HC Deb 08 July 1924 vol 175 cc1973-4

I beg to move, That leave be given to bring in a Bill to extend the powers of local authorities with regard to the acquisition and use of land for recreation purposes. I am very sorry indeed to delay the House, and I should not have put this Bill down for to-day it I had known that there was to be another Bill introduced under the Ten Minutes Rule, but I will detain the House for only a very few minutes. This Bill is promoted by the Commons and Footpaths Preservation Society, by the London Playing Felds, and by the Metropolitan Gardens Association, and it is very strongly and warmly supported by the British Olympic Sports Council, by the London County Council, by the two big football associations, and by the National Association for Hockey, Tennis, and Lacrosse, so that practically all the athletic societies of the country are behind this rather simple and non-controversial Measure. I suppose it is within the knowledge of everybody in the House that big industrial cities cannot find sufficient playing fields for the large number of clubs that spring up in those towns. I understand that the London County Council have only found one-third of the accommodation that is required by cricket clubs this summer, and that last winter they found only 275 football grounds for nearly 1,000 applications that were made by football clubs. I could give corresponding figures for other large industrial centres. The question is very naturally asked, "Why is it not possible to get more land? Why do they not get more land for playing fields? "The first answer is that it is too costly, because they would have to buy land, as they are empowered to do, for recreation grounds and parks; and the second answer is that they have no power to buy playing fields.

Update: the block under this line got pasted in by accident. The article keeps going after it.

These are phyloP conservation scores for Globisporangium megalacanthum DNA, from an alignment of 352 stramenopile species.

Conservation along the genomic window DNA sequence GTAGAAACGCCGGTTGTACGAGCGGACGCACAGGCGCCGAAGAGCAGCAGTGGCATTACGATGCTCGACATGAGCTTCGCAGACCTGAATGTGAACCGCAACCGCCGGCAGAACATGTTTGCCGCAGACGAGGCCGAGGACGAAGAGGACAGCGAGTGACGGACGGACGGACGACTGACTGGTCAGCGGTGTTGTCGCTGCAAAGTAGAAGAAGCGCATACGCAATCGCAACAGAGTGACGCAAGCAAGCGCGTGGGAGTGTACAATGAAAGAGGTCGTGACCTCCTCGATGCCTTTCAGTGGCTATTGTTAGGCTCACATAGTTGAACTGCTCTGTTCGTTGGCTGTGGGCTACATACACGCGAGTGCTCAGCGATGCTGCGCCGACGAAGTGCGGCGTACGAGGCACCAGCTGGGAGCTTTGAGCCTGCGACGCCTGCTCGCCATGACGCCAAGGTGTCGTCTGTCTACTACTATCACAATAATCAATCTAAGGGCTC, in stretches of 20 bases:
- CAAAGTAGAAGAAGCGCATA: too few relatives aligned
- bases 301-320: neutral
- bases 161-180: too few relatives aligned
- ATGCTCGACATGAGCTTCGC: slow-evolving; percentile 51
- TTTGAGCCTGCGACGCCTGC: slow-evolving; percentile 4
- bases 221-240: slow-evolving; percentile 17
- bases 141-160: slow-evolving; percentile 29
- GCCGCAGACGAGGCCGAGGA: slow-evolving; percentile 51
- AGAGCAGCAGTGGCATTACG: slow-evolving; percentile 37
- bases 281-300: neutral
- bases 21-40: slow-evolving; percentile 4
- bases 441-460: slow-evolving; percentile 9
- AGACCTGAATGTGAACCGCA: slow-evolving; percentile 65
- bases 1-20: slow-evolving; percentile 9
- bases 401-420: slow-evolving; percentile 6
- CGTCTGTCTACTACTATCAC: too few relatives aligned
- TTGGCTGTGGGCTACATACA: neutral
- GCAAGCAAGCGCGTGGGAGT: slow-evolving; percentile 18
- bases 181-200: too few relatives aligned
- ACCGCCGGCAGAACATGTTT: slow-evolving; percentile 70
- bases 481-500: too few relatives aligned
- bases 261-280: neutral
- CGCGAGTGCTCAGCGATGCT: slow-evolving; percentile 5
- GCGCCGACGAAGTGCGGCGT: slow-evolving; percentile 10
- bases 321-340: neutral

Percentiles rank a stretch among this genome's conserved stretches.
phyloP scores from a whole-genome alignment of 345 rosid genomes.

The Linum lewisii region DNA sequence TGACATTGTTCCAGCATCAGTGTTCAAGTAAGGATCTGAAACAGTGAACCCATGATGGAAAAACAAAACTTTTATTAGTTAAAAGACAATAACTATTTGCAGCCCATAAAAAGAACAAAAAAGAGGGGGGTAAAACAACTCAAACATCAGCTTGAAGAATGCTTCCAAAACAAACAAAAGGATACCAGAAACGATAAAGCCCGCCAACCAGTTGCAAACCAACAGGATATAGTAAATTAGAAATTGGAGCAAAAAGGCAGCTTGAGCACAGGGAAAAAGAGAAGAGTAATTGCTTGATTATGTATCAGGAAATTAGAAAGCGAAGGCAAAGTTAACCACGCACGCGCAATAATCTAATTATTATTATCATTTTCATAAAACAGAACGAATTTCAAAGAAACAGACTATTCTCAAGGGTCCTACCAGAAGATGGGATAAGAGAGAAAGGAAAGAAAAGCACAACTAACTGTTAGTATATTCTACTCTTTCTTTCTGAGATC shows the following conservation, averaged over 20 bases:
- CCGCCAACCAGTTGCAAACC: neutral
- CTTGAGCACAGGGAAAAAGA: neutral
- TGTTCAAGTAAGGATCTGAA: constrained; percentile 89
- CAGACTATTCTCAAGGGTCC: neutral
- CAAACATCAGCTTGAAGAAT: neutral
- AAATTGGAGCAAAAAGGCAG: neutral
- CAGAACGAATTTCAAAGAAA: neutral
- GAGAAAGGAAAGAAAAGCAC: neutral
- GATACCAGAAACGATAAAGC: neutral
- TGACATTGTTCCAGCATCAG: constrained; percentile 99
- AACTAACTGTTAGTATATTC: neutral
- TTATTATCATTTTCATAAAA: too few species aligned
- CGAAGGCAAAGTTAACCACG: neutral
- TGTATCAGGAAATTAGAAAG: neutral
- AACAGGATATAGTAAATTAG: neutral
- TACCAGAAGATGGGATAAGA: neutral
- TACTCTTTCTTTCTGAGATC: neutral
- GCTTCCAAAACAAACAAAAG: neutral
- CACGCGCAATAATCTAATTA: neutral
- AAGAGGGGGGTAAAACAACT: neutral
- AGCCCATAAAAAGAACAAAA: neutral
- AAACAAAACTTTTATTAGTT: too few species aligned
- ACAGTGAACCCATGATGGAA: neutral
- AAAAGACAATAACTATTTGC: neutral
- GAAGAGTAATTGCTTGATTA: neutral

That requires just one word of explanation, and it is this part of this simple Bill which is of importance. Under the Open Spaces Act of 1906, it is possible to buy land for various public purposes, such as recreation grounds, but the definition of an open space is so narrow and so confined that it is necessary to alter it. It is not possible for any local authority to buy land unless it is being used as a garden or recreation ground or is lying waste and unoccupied. That means that no local authority, except such local authorities as are very powerful and have obtained private bills of their own, can buy a meadow. They are not allowed to buy a meadow which can be used for playing fields, and of course it is the meadows which the local authorities want to buy. The city is gradually encroaching on the land, and this simple Bill will enable the local authorities to acquire by agreement or by gift or by lease the green fields which are round the town and thus prevent the encroachment of building upon the land. I will not delay any more, because I am perfectly certain that this is a non-controversial Measure. I will just say one word to those who represent agricultural constituencies. I do not know whether they are aware that it is impossible to prevent a village green from being enclosed if it is used by two parishes for recreation purposes. The Clause in this Bill gives the authority power to take a village green which has been used for recreation purposes for 40 years and make it public for ever as playing fields whether it has been used by two parishes or not. That is a most important point and concerns vitally those who represent rural constituencies. I do not think I need say more to commend this Bill to the House.

Question put, and agreed to.

Bill ordered to be brought in by Mr. Alden, Major Birchall, Sir John Brunner, Mr. Alfred Thomas Davies, Sir Joseph Hood, Mr. Pethick-Lawrence, Mr. Mosley, Mr. Rathbone, Mr. Sydney Robinson, and Mr. Ernest Simon.